TarsosDSP | A Real-Time Audio Processing Framework in Java

 by   JorenSix Java Version: 2.4-1 License: No License

kandi X-RAY | TarsosDSP Summary

kandi X-RAY | TarsosDSP Summary

TarsosDSP is a Java library. TarsosDSP has no bugs, it has no vulnerabilities, it has build file available and it has medium support. You can download it from GitHub, Maven.

A Real-Time Audio Processing Framework in Java

            kandi-support Support

              TarsosDSP has a medium active ecosystem.
              It has 1695 star(s) with 447 fork(s). There are 101 watchers for this library.
              It had no major release in the last 12 months.
              There are 104 open issues and 78 have been closed. On average issues are closed in 64 days. There are 1 open pull requests and 0 closed requests.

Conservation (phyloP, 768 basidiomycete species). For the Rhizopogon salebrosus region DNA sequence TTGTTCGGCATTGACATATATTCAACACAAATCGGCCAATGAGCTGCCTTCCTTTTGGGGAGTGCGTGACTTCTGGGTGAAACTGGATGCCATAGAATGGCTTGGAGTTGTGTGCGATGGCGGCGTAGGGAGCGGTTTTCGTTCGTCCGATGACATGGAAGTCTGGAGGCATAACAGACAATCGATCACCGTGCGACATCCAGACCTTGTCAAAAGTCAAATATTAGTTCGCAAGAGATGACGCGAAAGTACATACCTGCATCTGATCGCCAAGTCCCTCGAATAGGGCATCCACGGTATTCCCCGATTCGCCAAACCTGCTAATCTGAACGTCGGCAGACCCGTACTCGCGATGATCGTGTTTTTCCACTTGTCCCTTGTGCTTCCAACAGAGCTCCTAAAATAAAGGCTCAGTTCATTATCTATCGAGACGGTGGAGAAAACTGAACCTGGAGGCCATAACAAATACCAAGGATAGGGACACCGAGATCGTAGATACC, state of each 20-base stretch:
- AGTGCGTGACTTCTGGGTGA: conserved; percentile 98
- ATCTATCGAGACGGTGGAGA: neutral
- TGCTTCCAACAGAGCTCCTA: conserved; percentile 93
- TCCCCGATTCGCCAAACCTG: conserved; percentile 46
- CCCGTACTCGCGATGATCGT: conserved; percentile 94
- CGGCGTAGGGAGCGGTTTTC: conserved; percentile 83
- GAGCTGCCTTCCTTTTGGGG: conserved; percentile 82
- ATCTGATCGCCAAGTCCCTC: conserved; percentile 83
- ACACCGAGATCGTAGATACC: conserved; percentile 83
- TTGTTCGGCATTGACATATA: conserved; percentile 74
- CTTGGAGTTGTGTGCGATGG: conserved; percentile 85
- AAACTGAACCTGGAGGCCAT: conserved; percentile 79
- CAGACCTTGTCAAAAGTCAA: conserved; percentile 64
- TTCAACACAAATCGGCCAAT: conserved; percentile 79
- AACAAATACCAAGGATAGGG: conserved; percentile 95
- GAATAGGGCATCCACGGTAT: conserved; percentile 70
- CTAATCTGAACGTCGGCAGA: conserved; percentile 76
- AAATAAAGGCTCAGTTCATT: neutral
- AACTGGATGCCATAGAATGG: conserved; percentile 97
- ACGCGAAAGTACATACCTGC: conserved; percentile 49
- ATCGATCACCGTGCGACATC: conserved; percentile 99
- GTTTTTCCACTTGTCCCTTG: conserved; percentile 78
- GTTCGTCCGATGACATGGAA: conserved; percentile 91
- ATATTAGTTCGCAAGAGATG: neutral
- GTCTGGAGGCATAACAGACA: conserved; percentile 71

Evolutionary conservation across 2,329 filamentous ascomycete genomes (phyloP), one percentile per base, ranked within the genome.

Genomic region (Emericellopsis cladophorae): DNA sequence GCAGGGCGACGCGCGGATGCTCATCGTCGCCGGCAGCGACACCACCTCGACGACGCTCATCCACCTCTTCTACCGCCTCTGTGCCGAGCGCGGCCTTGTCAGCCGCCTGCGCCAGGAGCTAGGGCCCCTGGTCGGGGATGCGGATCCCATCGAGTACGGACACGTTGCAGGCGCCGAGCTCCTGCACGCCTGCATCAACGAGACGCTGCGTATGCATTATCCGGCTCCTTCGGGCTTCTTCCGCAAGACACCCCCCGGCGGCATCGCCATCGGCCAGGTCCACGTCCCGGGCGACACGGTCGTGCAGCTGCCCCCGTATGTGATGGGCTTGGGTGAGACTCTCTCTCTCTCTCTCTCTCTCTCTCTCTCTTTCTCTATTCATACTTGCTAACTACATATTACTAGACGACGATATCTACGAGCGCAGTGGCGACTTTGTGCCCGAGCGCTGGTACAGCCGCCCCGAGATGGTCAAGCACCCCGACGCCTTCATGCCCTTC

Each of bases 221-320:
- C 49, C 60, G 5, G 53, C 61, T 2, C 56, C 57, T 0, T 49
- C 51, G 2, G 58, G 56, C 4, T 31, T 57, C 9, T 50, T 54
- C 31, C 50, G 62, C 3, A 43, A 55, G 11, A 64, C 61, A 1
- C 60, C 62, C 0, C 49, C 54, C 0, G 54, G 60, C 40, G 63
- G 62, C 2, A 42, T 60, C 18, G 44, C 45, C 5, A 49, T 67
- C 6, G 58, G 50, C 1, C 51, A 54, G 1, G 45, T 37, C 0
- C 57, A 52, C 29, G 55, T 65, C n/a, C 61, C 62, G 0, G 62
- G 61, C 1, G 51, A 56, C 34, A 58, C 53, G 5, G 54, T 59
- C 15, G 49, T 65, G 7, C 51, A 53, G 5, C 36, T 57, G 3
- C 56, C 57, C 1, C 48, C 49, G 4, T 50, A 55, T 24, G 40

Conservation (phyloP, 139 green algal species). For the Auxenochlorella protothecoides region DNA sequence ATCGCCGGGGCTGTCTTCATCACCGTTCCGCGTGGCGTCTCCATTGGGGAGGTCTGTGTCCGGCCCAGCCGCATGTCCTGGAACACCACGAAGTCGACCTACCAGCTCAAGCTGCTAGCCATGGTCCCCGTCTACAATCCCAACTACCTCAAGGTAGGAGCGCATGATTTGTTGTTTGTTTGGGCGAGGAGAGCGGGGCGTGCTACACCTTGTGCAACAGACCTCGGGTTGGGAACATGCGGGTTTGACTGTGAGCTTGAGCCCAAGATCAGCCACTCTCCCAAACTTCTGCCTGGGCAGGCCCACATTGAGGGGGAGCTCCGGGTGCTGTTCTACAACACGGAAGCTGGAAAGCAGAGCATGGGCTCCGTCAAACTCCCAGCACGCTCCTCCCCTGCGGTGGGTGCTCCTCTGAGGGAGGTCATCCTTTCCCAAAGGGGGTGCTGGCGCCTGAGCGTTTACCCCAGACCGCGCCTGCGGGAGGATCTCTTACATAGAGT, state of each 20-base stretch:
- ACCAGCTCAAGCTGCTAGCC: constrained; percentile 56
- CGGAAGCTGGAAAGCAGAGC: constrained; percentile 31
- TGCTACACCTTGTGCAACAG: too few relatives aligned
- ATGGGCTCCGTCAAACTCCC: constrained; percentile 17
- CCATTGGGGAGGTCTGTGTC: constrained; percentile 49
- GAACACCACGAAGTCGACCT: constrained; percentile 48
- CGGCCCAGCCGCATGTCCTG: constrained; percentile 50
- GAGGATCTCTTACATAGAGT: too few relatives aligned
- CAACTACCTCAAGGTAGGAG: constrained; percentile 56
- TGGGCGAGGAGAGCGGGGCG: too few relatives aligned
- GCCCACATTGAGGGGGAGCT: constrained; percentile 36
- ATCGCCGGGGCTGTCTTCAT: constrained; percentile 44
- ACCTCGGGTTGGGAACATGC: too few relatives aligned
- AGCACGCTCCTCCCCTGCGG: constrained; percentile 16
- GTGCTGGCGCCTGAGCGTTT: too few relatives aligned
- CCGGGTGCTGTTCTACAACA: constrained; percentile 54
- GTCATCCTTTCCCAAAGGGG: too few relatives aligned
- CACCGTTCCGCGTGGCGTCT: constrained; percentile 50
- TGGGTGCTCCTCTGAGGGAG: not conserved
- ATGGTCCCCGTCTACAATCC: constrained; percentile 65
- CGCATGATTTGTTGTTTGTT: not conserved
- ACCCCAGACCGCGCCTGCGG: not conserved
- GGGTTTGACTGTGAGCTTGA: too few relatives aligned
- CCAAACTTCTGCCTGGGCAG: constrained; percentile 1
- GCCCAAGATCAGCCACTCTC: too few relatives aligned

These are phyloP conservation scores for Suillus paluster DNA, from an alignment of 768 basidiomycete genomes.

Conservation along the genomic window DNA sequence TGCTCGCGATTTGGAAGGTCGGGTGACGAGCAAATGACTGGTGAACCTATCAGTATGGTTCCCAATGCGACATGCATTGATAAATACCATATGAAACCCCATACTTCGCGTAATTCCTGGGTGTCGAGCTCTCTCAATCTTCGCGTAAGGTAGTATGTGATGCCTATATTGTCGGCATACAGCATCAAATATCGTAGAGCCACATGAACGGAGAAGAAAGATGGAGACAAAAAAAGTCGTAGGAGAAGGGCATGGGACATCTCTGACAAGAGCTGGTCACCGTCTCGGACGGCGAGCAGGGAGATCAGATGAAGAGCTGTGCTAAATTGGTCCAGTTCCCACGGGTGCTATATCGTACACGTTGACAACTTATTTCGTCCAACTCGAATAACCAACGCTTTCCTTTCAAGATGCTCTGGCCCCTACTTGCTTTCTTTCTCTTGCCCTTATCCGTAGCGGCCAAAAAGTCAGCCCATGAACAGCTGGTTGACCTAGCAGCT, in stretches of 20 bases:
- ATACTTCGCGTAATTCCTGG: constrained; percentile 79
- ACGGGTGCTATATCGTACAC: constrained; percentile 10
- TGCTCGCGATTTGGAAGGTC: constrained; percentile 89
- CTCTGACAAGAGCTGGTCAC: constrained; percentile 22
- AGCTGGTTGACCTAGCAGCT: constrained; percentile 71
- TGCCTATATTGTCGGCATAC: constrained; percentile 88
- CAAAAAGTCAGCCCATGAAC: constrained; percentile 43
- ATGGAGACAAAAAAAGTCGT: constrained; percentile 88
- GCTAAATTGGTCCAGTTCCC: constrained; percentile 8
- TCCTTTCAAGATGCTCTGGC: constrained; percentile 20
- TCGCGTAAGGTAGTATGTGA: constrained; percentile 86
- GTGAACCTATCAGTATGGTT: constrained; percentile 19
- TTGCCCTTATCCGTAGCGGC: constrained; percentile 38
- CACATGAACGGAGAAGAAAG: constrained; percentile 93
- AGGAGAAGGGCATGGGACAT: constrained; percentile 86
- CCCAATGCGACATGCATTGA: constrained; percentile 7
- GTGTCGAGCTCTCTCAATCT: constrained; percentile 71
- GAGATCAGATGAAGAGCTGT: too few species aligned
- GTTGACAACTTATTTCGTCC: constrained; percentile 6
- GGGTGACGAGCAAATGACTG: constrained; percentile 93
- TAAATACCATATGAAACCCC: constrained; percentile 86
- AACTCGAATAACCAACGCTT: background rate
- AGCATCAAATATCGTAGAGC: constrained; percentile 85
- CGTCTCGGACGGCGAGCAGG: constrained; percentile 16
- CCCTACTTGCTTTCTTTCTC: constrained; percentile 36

It has a neutral sentiment in the developer community.
              The latest version of TarsosDSP is 2.4-1

            kandi-Quality Quality

              TarsosDSP has 0 bugs and 0 code smells.

            kandi-Security Security

              TarsosDSP has no vulnerabilities reported, and its dependent libraries have no vulnerabilities reported.
              TarsosDSP code analysis shows 0 unresolved vulnerabilities.
              There are 0 security hotspots that need review.

            kandi-License License

              TarsosDSP does not have a standard license declared.
              Check the repository for any license declaration and review the terms closely.
              Without a license, all rights are reserved, and you cannot use the library in your applications.

            kandi-Reuse Reuse